She advised me to cancel my lesson.

Wednesday, July 17, 2019

How to Pack Your Skates in a Suitcase

There will come a day when you have to pack your skates

So a questions was asked over on
"How to pack my skates in a rolling suitcase so they don't get damaged"

Here's my reply:
You should put soakers on the skates, or if you're worried, put blade guards on before you pack.

Then never clean out your skate bag again

 Leave it filled with the detritus of failed attempts to get your boots to fit (various cut up insoles, thin leather, moleskin, etc), extra gloves that don' match, a pair of scissors, kneepads, foam ,  pieces of leather, callus doughnuts, lambs wool,  toothbrush and toothpaste for dance lessons, extra stockings, gel ankle tubes, a pair of laces, 4 blade rags with holes in them, one blade guard that doesn't match the other two, pain pills loose in the bottom of the suitcase,  a screwdriver to tighten your blade screws, and  a watch that the battery's died in and an ankle wrap, plus a t-shirt with blood on it from when you jabbed a toepick into the back of your calf when you fell on a Jenkins spiral, and an extra pair of panties that you have no idea how they got in there.

At this point, trust me, those skates ain't going anywhere. 

Saturday, July 13, 2019

Elaborate Custom Skates Mailed to my Skate Tech for Care

Are these Skates from the Holstein's Forever Ice Show?

He says these are Moo-shell Kwan's Skates!!

God I love a pun
(Actually my skate tech got these mailed to him from Wisconsin for care. I imagine someone out on a dairy farm who likes to skate.

Monday, July 8, 2019

The Catchfoot Something.

I have to exercise my left hip several times a day by lifting my left foot up, reaching behind me with my right hand and pulling my left leg up towards my shouldr.  Off ice I can hold this position on one foot, no problem. So on the ice (while at the boards) I was able to grab my left boot from behind with my right hand and pull my foot up to relieve a hip cramp.

I know what you're thinking: Catchfoot spiral.....with opposite hand.
Carolina Kostner
Let me say, of all the skater's pictures I looked at the catchfoot spiral with the opposite hand is  3 pictures out of 400 of any kind of catchfoot spiral. And out of the 3 pictures I found of this position , 2 were adult recreational skaters. (I don't know why this is the case. Is it a points issue? Is it just an individual flexibility issue? Elite skates are very flexible. If it's worth it for points, they should be doing it in droves.)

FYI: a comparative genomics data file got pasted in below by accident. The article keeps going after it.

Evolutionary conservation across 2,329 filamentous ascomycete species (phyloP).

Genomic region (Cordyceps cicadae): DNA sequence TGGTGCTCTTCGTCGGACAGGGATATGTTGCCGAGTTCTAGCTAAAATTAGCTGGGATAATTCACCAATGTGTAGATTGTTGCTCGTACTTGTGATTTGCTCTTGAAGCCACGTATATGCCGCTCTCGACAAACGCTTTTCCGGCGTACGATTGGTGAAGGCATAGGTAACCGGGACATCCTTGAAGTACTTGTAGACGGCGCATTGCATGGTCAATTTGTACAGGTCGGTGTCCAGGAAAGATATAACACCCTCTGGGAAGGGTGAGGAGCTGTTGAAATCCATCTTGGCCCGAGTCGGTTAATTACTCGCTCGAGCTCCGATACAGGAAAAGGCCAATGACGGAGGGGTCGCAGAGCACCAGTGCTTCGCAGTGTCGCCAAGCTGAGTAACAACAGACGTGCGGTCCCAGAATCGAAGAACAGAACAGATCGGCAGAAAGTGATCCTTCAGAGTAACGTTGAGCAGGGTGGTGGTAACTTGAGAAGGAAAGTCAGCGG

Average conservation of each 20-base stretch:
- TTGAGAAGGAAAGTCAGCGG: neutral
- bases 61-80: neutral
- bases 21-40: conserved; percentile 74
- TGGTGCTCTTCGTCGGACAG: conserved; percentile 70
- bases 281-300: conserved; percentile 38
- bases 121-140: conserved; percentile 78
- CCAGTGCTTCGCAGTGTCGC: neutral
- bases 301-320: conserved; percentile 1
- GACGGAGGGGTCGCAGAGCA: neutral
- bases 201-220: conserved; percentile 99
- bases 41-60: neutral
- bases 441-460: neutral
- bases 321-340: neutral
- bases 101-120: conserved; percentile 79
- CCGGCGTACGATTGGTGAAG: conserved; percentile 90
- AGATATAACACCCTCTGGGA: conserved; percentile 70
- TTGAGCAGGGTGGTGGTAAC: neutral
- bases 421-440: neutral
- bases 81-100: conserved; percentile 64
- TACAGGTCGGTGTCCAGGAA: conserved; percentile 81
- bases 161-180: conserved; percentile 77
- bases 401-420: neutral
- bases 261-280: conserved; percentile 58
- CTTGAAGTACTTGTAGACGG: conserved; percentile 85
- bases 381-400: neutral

Then there were the pictures of opposite hand catchfoot SPINS! There were more pictures of opposite hand positions for spins than for just opposite hand catchfoot spirals.  Is this happening for some balance reason? Or, again, because of points?

I know that given I'm able to do this balancing on one foot off ice, I should be more enthusiastic about it. I may have found a 'signature move' (as if spinning both ways isn't enough).  But jeeze, isn't this scary?  Crushed fingers, face planting, rolling over the ice like a walnut if I fall level of scary?

When my coach saw me pull my left leg up with my right hand she said, "Oh, we'll need to work on that as soon as you get your leg a little higher."

On the outside I'm all

I'm trapped by my coach's expectations!
Pray for me! 

Sunday, July 7, 2019

The Lace Police

I've had to travel heavily over the last month or reasons of family, I haven't had time to skate or post

When I got back on the ice Saturday,  to my total surprise my skills haven't dropped off! A miracle! Remember when I posted that time off ice can let your mind build up skills? I actually got better in one skill I hardly ever practice (forward edge pulls) and my bad foot and hip got better. So what am I going to post about? I'm going to post about my teeny tiny contribution to the adult skating community as a member of the "Lace Police".

When laces drag on the ice

Let's face it, sometimes it just happens, even to elite skaters. But if they're wearing
boot covers, they can keep the laces tucked in so if a lace comes untied,
at least it doesn't end up on the ice. It's rare to see this.
Nobunari Oda--during competition!!
I'm not writing about elites, or even experienced amateurs. I'm writing about people in this situation

Because, is this still a thing with 'youts'? They run around with untied shoelaces, for 'reasons'?

And when they put skates on they lace to the middle and tie a bow?

 Yes, I've become the "Lace Police"
Because once I see a dragging lace, it catches in my eye and I have to be the nice adult.
I mean I only see laces dragging on the ice one or two times a session, and I only speak to adults or older teens.  I say, "Your laces are dragging on the ice, you don't want to trip over them." That's it. If they're little kids I only point them out to the rink guard because the rink has insurance .If the guard helps the kid, they're covered if the kid falls later and some parent sues the rink.   

You'd be amazed at how many people just tuck the laces in the top of their boots and the laces fall out 30 seconds later. Meh, screw you. I gave you a helpful tip, now it's your job to fix it. 

And for the people who do fix it on their own? Most get off the ice and do it themselves, good for them. But occasionally, people will do it on ice. That's brave of them, but...

Fixing laces on the ice? That's something I don't want to see